Which Meetings Should You Kill?
Meetings, ugh. Even those of us who like a good meeting have plenty of experience sitting through painful, boring, poorly-run meetings that seem to exist only to waste our time. Engineers hate meetings: they take you out of flow and (in the pre-remote days) away from your monitors so that you can listen to some manager drone on and answer a couple of questions. Pointless.
It’s not surprising that when a company takes a stand against meetings, they take a stand against big, boring meetings. Notoriously, Shopify has (more than once) cancelled all standing multi-person meetings in an effort to get rid of time wasters and give focus time back to their employees. I agree that it’s a great idea to revisit standing group meetings regularly, and get rid of the ones that are no longer serving a valuable purpose. But are the big boring standing meetings really the big problem, or are they the problem that senior managers face most often?
I do think there is a meetings problem, but I don’t think the problem is big boring meetings, and I certainly doubt that is the problem at a company who regularly goes through a public exercise of cancelling all standing meetings! Instead, I fear that the culprit is a surprising new factor, one that started before the pandemic but has gotten even more out of hand in the world of remote work: 1:1s.
One-on-one meetings are a quiet time waster
I realized this when I asked friends why they didn’t think it was reasonable to expect line managers to write code* anymore because they were too busy. That surprised me, because how many meetings can a line manager be in? Their team, their boss’s staff meeting, some planning stuff, management 1:1s, ok. If the line manager is creating a bunch of group meetings, you should work with them to cancel the unnecessary ones before they drive their team to quit, and that would also give them time back to do some hands-on work. But the issue isn’t stand-ups, or group status meetings, or any of the other annoying project management ceremonies, as I expected. Instead, it is an overabundance of 1:1s. And this can apply not just to managers, but to Staff+ engineers as well!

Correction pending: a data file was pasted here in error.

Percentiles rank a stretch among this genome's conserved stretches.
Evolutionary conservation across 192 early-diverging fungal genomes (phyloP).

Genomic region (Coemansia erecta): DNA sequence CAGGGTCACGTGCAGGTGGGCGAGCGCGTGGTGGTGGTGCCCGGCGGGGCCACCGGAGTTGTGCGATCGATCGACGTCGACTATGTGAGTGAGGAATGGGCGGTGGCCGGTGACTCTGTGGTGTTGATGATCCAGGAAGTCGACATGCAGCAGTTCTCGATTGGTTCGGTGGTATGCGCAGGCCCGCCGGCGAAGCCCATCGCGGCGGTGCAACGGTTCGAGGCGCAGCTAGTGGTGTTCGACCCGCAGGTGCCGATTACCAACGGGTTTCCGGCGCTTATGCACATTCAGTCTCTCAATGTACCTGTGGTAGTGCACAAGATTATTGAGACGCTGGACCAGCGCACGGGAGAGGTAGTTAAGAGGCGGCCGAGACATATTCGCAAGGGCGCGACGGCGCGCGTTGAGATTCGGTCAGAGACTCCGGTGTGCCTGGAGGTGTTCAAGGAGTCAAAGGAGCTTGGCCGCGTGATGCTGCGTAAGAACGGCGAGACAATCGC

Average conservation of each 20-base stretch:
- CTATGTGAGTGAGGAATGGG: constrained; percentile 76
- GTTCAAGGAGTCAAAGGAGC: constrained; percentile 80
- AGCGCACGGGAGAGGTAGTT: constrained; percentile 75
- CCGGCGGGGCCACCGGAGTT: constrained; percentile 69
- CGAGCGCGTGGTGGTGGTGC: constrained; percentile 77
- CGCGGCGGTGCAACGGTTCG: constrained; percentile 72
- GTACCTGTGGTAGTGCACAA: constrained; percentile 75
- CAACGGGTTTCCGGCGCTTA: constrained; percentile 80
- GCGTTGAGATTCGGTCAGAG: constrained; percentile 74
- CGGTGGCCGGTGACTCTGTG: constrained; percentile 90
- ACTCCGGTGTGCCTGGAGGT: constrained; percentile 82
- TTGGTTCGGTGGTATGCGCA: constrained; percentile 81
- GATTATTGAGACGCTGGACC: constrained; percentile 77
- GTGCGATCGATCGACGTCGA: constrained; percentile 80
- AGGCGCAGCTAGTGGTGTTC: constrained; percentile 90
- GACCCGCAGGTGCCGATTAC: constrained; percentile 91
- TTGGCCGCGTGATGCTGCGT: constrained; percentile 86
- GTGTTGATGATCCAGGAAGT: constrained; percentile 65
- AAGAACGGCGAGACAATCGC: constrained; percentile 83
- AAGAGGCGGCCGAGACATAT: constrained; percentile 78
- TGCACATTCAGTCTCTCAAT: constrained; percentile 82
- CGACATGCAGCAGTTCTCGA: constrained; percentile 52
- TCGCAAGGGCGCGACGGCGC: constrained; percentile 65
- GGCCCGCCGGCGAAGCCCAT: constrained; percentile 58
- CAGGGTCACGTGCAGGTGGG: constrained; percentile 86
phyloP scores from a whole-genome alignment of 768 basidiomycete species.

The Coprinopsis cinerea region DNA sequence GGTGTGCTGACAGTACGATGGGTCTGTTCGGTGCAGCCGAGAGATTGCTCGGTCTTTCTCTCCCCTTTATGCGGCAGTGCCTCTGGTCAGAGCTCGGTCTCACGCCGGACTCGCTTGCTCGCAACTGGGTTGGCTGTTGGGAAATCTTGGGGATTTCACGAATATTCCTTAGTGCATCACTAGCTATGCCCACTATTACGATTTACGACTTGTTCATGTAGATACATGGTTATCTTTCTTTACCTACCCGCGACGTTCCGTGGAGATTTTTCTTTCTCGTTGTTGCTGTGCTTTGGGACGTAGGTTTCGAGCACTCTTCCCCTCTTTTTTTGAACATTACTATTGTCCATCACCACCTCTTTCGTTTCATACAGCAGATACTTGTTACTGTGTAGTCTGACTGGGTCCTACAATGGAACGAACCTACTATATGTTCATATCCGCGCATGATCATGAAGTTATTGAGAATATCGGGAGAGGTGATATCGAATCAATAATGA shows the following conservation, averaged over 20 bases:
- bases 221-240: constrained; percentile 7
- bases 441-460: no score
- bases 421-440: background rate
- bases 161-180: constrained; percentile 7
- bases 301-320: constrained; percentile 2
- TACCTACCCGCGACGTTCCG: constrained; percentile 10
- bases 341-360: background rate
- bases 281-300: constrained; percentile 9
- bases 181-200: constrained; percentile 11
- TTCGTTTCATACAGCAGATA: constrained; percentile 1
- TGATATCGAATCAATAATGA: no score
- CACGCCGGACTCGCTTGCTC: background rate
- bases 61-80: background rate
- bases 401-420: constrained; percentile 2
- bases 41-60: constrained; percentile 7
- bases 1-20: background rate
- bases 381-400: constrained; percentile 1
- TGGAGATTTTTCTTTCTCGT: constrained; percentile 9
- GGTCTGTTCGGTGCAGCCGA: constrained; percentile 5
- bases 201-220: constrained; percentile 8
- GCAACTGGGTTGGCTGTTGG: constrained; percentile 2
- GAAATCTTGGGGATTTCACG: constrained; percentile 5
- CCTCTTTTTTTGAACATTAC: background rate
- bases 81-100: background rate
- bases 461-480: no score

What are these 1:1s all about? Well, line managers meet with their direct reports and their manager, of course (do not cancel these critical 1:1 meetings!!), but also their peers, their product managers, designers, recruiting, skip level manager upwards, people from other teams who decided to reach out. Staff+ engineers might meet with all of the members of their team, other staff+ engineers, managers from other orgs, and more. These senior people also have a lot of interviews (arguably a form of 1:1 meetings, certainly not something saved by cutting out recurring group meetings). This 1:1 communication has become the de facto way for people to stay in touch, build trust, maintain alignment, and generally create a sort of eventual loose consensus about the work.
Now, I’m not gonna lie: to me this is ridiculously wasteful. A Staff+ engineer should not need to do weekly 1:1 meetings with every engineer on their team; as much as I agree that there is “glue” work to be done, in this case they may be falling into the trap of filling management gaps that they shouldn’t cover up. Engineering managers of peer teams only need to meet 1:1 weekly when their teams are collaborating on something critical, and otherwise should aim for a monthly-to-quarterly cadence (ok maybe you have a buddy you like catching up with weekly, but you don’t need to do this with everyone). And senior engineering managers should not overdo the skip level 1:1s to the point where they are spending half their time talking to their skips about their directs unless something is very broken in an organization.